Ladies and Gentlemen,

Just a few days ago, in Turkey, I attended the poignant Dawn Service commemorating the centenary of the Anzac landings at Gallipoli. I visited many of the sacred places of remembrance of those who fought there, including Anzac Cove and Lone Pine, where Australians, including Indigenous Australians, fought and died.

It seems to me that Anzac remains so important not only in its historical significance, but also in modern Australia’s sense of identity.  So does, in my view, this exhibition and what it represents.  Indeed, it celebrates the extraordinarily rich culture of the indigenous peoples of Australia - preserved, nourished and enriched over tens of thousands of years, despite great loss and change. 

Each and every time I visit Australia, I am reminded of the unique relationship between indigenous peoples and Nature and how this is expressed through art and culture.  When I opened the Australia Exhibition at the Royal Academy nearly two years ago (and, incidentally, I am extremely flattered to have been asked to be Patron of this one!), I was reminded again of this relationship.  Aboriginal and Torres Strait Islander artworks show us different ways to look at Australia through eyes that have clearly known its lands and seas for a very long time. 

Incidentally, my younger son, Harry, has in recent weeks gone walkabout with the Australian Army alongside Aboriginal soldiers who patrol, if you can believe it, nearly 700,000 square miles of land in the Northern Territory and in the Kimberley region of Western Australia.  I am told that the soldiers are from some 100 different Aboriginal language groups, yet are united in their love of “country” as well as in their extraordinary hunting and tracking skills.  I suspect my old Harry is pretty well acclimatized by now and will probably be eating Lamingtons, Vegemite sandwiches, iced Vo-vo’s and violet crumble bars and may even threatening to buy a pair of “budgie smugglers!”  Whatever the case Ladies and Gentlemen, I am sure he’ll be happy down under because of the Aussies’ fondness for “wrangers!”

I have a feeling that by now, like me, he may, just may, have been struck by the deep spiritual relationship that indigenous Australians have for the land, which is part of their being in every sense, and for the natural environment which is intrinsic to so many of the precious objects on display here.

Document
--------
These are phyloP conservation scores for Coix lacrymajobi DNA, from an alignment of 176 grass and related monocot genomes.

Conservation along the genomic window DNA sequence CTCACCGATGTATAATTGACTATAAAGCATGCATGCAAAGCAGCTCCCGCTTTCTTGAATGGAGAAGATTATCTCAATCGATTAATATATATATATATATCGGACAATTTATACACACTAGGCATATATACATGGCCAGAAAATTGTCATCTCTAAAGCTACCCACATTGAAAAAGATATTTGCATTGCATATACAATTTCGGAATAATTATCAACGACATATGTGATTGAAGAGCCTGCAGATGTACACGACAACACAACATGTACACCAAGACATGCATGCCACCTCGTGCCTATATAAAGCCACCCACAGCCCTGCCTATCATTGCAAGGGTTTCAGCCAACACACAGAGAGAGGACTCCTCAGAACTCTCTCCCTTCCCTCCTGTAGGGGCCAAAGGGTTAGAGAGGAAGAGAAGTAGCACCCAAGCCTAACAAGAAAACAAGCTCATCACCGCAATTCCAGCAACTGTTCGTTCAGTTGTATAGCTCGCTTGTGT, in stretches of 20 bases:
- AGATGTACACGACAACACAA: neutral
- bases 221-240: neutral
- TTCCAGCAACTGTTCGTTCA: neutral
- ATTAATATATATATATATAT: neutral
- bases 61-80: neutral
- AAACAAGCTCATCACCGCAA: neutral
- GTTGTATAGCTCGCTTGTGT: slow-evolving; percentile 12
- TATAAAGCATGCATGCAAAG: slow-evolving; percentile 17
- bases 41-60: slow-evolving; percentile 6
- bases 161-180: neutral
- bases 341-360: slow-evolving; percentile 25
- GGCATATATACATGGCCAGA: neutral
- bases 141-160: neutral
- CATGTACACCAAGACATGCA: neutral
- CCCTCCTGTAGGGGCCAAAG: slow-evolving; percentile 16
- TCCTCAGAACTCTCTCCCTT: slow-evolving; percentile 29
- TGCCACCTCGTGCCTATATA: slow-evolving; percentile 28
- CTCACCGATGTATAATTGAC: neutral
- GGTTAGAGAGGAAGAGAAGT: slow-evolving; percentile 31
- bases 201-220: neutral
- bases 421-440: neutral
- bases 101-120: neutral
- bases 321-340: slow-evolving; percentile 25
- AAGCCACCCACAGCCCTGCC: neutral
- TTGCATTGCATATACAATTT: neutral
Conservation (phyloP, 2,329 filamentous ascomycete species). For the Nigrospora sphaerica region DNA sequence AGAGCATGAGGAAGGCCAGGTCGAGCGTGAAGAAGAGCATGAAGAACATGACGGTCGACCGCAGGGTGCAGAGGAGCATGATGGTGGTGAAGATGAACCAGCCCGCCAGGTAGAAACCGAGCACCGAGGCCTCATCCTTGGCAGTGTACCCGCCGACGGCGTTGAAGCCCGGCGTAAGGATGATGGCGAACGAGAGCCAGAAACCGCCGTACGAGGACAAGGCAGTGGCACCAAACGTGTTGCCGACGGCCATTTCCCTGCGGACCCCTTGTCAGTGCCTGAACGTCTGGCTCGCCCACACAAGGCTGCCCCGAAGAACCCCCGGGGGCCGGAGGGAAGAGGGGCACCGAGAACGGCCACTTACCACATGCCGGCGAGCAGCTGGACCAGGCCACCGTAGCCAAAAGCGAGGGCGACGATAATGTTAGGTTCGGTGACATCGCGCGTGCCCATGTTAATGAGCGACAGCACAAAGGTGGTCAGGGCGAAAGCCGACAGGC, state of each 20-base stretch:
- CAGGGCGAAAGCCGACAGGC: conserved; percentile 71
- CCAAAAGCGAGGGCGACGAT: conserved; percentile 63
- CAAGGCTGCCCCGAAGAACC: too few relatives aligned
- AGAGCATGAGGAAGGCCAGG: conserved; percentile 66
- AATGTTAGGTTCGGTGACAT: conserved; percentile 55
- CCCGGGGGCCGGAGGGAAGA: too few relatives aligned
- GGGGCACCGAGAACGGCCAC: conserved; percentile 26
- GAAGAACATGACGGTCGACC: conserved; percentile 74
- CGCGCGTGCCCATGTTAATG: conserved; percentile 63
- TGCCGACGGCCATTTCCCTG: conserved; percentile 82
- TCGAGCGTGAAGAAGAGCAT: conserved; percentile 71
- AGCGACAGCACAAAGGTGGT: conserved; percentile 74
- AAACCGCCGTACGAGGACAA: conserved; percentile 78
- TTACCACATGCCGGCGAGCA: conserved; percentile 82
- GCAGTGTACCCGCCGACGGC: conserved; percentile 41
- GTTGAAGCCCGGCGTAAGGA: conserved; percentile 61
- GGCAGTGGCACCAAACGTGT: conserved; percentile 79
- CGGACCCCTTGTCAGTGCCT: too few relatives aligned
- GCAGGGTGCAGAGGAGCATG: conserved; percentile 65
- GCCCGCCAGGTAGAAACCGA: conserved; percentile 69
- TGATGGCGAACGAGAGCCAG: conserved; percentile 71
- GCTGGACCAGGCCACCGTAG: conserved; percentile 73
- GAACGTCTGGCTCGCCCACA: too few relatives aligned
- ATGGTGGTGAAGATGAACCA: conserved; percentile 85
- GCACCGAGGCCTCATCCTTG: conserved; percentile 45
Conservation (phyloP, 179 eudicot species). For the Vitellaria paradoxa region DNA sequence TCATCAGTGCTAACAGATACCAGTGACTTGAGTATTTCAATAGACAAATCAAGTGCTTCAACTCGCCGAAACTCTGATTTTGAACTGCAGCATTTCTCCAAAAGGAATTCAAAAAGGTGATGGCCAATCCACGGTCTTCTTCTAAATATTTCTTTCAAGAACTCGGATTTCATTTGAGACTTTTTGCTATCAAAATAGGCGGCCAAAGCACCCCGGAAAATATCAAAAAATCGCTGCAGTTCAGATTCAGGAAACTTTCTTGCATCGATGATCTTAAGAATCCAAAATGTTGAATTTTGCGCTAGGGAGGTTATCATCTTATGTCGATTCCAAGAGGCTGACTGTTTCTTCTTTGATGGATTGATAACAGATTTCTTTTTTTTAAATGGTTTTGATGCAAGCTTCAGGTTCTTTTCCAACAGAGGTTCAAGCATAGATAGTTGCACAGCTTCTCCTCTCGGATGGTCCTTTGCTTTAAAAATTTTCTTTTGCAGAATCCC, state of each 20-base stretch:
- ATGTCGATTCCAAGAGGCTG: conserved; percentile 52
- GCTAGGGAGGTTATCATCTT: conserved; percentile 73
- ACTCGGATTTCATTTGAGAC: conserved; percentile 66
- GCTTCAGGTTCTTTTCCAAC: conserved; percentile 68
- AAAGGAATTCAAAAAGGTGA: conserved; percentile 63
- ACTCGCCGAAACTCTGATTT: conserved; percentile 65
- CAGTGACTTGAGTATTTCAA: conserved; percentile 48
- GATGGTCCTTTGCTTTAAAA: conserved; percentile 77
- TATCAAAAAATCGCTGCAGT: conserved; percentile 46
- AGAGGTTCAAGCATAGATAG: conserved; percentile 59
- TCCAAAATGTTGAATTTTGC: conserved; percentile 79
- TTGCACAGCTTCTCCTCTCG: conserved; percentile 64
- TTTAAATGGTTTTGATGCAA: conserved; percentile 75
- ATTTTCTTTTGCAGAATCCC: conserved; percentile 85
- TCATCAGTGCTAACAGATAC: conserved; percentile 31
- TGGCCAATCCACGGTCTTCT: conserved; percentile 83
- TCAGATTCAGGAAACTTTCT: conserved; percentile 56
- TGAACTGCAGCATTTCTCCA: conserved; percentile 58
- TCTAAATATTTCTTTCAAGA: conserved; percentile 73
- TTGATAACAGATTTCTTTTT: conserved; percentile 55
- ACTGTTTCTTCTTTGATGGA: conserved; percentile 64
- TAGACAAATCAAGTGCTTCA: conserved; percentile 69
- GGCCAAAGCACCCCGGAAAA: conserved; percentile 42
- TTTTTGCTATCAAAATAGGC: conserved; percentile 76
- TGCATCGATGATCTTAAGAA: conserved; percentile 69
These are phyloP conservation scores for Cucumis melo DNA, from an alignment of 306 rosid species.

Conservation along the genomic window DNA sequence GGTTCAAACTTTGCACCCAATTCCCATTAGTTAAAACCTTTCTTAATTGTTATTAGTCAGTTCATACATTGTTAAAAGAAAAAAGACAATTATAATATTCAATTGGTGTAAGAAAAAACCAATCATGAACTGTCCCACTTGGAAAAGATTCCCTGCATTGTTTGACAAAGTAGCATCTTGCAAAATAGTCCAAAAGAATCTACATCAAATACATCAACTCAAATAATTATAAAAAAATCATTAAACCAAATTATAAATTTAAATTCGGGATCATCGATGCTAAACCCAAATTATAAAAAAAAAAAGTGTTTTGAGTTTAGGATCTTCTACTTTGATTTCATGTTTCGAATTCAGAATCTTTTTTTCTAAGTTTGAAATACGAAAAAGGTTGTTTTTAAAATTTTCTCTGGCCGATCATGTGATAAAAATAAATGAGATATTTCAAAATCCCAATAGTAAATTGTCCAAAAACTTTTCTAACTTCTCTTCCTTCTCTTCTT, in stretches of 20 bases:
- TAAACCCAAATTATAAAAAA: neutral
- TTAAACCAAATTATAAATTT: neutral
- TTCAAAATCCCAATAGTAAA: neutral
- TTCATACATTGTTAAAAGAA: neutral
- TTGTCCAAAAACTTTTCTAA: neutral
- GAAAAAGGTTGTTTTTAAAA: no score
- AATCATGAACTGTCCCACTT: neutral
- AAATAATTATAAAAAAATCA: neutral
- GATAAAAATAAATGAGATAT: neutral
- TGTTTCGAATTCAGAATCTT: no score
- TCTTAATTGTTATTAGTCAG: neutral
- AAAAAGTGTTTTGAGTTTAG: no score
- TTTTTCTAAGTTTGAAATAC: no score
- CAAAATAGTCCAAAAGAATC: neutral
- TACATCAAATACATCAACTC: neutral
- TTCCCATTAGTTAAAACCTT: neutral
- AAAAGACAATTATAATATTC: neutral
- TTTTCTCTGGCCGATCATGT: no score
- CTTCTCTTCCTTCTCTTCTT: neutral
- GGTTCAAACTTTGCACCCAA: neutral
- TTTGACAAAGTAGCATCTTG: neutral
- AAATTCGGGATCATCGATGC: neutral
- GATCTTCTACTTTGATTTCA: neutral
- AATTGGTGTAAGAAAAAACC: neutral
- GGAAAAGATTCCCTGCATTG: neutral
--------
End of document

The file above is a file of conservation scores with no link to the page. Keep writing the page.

This exhibition provides us with a unique introduction to indigenous Australia, covering the diversity of languages, cultures and customs; relationships to land, spiritual beliefs, art and ceremony.  It also introduces us to different concepts of time and to the Dreaming. 

Very importantly, it explores the immense impact on indigenous Australians of European exploration and settlement.  It deals with difficult and painful episodes in Australian history - dispossession, social dislocation and the stolen generation.  It also registers progress towards healing and reconciliation.

The fascinating painting done by artists from Spinifex country, including Mr. Simon Hogan, whom I had the pleasure of meeting just now, tells of an important Dreaming story from the Spinifex people.  The artefacts and artworks displayed here serve, each in their own way, as vessels of cultural meaning.  Indeed, they tell stories of life and spirit as well as teaching us about customs and laws that have enabled Aboriginal and Torres Strait Islander communities to pass down knowledge and skills from one generation to the next in what I understand to be the longest unbroken cultural tradition in the world. 

My great hope, Ladies and Gentlemen, is that exhibitions of this kind can help build a bridge to enable indigenous and non-indigenous people to communicate with, and understand, one another more effectively.  And if such an exhibition as this can also, in some way, inspire us to regain that sense of reverence for the natural environment which is so much a part of the innate wisdom of all indigenous communities around the world, then perhaps it will have helped us to learn to be better custodians of this planet.

So Ladies and Gentlemen, in opening this remarkable collection of art and artefacts, I would also like to congratulate the British Museum, the National Museum of Australia, the Australian National University, Indigenous Australian communities and individuals and, indeed, everyone who has collaborated on this important venture.  And I hope you will all have a wonderful evening exploring its treasures and stories after I have finally got out of your way!